Needing an escape, Elizabeth has accepted a new position on the planet, Ardagh 1. Ardagh 1, whose atmosphere models itself after Earth is inhabited by the colonists and their “ghosts”. The colonists are human immigrants from Earth that are trying to populate Ardagh 1 and the ghosts are the alien natives of the planet whom have attached to humans which has in turn weakened them so that they are dependent on us. Much research is being put into the relationship between the humans and the ghosts but research that is mostly in favor of humans taking over the planet and ridding themselves of the ghosts. Under the “Ghost Protocol” which was pioneered by Elizabeth’s new boss, Murphy, the colonists are forbidden to interact with the Ghosts that basically shadow them throughout their daily lives. The ghosts cannot travel past a certain distance of their host without experiencing some pretty painful repercussions.

At Elizabeth’s first meeting with her new boss she is immediately drawn to him and his intriguing blue eyes…a sense of familiarity overwhelming her. As they become acquainted and shamelessly flirt each other up, Elizabeth and Murphy discover something about her that changes their work and personal relationship, as well as ultimately culminating in their efforts to amend the rift between humans and the ghosts.

This was an interesting book!

I actually read this book because it was the April pick for the Vaginal Fantasy Book Club (which I have discovered fairly recently!) This is a book club ran by Felicia Day, Bonnie Burton, Kiala Kazabee, and Veronica Belmont who are all just super awesome. Needless to say I am super addicted to all things Vaginal Fantasy Book Club related at the moment and the next hang out is on April 30th (I believe!) so I wanted to read the book they were reading and be prepared. The books being read in this book club are romance books but romance books that have strong stories to them as well which I really really like…so far I’ve seen them read Historical Romances, Paranormal Romances, Erotica, etc. Anyway check it out! Sorry about that sidebar!

I have to say that I really like the cover to this book. I love that it’s this very ethereal color green which seems sort of like an alien like color and it also fits in nicely with the story and the plants in the story (I will say no more on that!) I really like how it shows Murphy on the top of the cover and then Elizabeth on the lower part of the cover in what looks like a reflection of him…except its her. I think this fits so perfectly to the whole colonist/ghost relationship we have going on in this book.

I really liked the world the author has built for us in this book. I think the story itself is really interesting and creative. I love the sci-fi feel of this book. I wasn’t really sure what to expect. In the past I haven’t read a lot of romance books but I am really trying to fit some into my reading list this year. What I really liked about this book is that it certainly does have its pretty strong romantic element to it but it has this really strong sci-fi story that is really just a treat to read, it really is. I loved the romantic story of this book too. They are like the two most unlikely people to fall for each other and when things are just stacking up against them I just found myself just wanting them to be together. It was frustrating for Elizabeth and also frustrating for me lol. There is quite a bit of storybuilding in this book so if you’re looking for a romance, it takes a bit for the romance to actually build up. I felt a personal connection with the character and I think this may be from the way the story was written or just because I really liked Elizabeth’s character. As I was reading it I was thinking that the story was paced pretty slow but looking back and putting the book and the story back into perspective I really like the way the story  unfolded.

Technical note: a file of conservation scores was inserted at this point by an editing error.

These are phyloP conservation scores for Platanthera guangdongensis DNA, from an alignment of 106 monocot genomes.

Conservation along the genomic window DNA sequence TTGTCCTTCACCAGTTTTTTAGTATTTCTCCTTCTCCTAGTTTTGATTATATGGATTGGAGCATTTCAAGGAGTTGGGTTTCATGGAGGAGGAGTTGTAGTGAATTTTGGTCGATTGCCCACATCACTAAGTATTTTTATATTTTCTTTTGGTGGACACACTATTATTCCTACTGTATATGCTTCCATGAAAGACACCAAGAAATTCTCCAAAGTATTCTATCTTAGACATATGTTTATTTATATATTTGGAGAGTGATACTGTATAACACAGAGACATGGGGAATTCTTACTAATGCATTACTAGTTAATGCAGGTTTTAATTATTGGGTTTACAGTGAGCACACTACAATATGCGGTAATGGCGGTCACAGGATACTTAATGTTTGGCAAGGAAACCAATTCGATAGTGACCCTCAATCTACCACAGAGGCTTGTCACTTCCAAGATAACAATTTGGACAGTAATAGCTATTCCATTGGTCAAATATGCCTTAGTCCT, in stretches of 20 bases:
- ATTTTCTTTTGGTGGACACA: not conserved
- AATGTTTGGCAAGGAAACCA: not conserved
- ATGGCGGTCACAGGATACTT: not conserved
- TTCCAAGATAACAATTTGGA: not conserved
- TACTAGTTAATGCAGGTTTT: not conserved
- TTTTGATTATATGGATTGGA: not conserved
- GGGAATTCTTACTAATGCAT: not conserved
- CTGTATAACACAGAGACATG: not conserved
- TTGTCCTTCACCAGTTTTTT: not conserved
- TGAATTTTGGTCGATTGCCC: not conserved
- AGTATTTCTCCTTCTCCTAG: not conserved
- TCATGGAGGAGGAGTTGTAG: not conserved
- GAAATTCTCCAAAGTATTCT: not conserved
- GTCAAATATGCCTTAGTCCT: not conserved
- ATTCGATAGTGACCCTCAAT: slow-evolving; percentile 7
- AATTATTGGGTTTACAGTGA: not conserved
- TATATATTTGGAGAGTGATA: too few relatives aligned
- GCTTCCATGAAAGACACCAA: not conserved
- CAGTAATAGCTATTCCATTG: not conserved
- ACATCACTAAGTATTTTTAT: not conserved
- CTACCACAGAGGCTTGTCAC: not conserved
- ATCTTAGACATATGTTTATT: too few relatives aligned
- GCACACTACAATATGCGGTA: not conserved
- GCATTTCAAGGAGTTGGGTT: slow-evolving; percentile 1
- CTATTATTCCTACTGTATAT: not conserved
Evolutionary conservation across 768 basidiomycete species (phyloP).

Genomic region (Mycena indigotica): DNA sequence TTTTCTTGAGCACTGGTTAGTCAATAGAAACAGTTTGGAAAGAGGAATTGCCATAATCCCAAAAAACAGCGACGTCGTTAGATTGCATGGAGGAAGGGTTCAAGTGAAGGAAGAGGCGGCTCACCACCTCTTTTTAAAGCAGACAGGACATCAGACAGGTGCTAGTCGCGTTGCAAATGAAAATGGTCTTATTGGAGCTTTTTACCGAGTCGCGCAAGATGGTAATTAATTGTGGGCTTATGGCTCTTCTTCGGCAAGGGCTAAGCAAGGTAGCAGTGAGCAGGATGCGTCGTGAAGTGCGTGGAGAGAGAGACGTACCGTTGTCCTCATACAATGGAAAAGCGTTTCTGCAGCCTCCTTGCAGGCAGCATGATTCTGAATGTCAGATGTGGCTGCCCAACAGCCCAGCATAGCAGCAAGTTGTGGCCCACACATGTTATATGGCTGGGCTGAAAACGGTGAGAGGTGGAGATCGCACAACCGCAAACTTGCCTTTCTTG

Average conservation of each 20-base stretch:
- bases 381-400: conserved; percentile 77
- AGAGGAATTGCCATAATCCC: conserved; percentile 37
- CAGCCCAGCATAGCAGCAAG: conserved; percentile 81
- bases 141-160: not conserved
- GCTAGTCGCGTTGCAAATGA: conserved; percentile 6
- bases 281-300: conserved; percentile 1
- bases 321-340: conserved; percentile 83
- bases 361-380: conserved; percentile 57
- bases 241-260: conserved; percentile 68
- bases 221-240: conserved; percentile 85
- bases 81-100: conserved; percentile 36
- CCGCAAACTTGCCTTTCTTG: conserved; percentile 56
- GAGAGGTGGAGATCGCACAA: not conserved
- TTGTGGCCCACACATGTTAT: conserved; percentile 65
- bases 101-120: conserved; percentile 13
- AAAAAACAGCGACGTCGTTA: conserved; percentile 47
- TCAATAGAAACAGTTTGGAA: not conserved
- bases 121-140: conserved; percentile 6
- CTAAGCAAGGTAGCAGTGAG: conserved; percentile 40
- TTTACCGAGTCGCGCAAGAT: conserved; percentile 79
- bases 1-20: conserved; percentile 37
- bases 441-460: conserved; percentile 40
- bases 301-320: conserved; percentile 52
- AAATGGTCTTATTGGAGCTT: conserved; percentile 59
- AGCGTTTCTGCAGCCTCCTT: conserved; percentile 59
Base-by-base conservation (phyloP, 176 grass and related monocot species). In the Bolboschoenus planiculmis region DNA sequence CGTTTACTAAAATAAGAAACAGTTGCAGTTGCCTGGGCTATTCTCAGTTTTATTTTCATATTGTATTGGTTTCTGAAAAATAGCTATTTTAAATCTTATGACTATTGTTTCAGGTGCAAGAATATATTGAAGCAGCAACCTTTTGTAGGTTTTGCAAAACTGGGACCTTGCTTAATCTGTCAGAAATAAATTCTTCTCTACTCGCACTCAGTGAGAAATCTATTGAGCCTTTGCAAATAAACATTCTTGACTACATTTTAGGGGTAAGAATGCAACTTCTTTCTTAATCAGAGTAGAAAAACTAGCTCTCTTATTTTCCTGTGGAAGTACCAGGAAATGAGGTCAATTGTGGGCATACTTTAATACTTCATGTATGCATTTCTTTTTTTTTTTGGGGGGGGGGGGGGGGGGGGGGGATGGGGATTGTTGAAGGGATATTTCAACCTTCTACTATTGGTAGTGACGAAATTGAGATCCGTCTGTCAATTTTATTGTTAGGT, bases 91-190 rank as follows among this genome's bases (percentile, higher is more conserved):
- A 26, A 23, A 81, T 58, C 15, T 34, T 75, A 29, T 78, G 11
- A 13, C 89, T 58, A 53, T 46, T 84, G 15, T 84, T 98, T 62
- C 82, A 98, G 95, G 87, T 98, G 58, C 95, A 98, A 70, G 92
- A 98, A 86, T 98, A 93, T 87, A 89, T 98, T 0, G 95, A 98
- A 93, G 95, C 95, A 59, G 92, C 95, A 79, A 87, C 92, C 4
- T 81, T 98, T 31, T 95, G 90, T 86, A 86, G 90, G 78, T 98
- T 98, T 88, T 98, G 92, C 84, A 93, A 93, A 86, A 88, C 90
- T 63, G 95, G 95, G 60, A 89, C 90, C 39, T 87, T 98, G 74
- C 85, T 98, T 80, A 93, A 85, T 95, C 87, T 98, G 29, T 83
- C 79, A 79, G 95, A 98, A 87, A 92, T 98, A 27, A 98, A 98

I definitely could not put this book down…my poor husband would try to talk to me sometimes and I was just too engrossed in this book to listen most of the time lol but he understood, when my nose is in a book there’s pretty much no getting it out until I’ve at least finished the chapter I’m reading. I loved this book and I really wanted to give it five stars but the only reason I didn’t is because the book did leave me with questions that were unanswered, which would make sense to me if it was a series but I don’t believe it is going to be. I wish it were though because I would totally read the next one lol. I can’t wait to read more of the author’s books though. I cruised on over to her website and it looks like she is sticking to the sci-fi genre which is fine by me!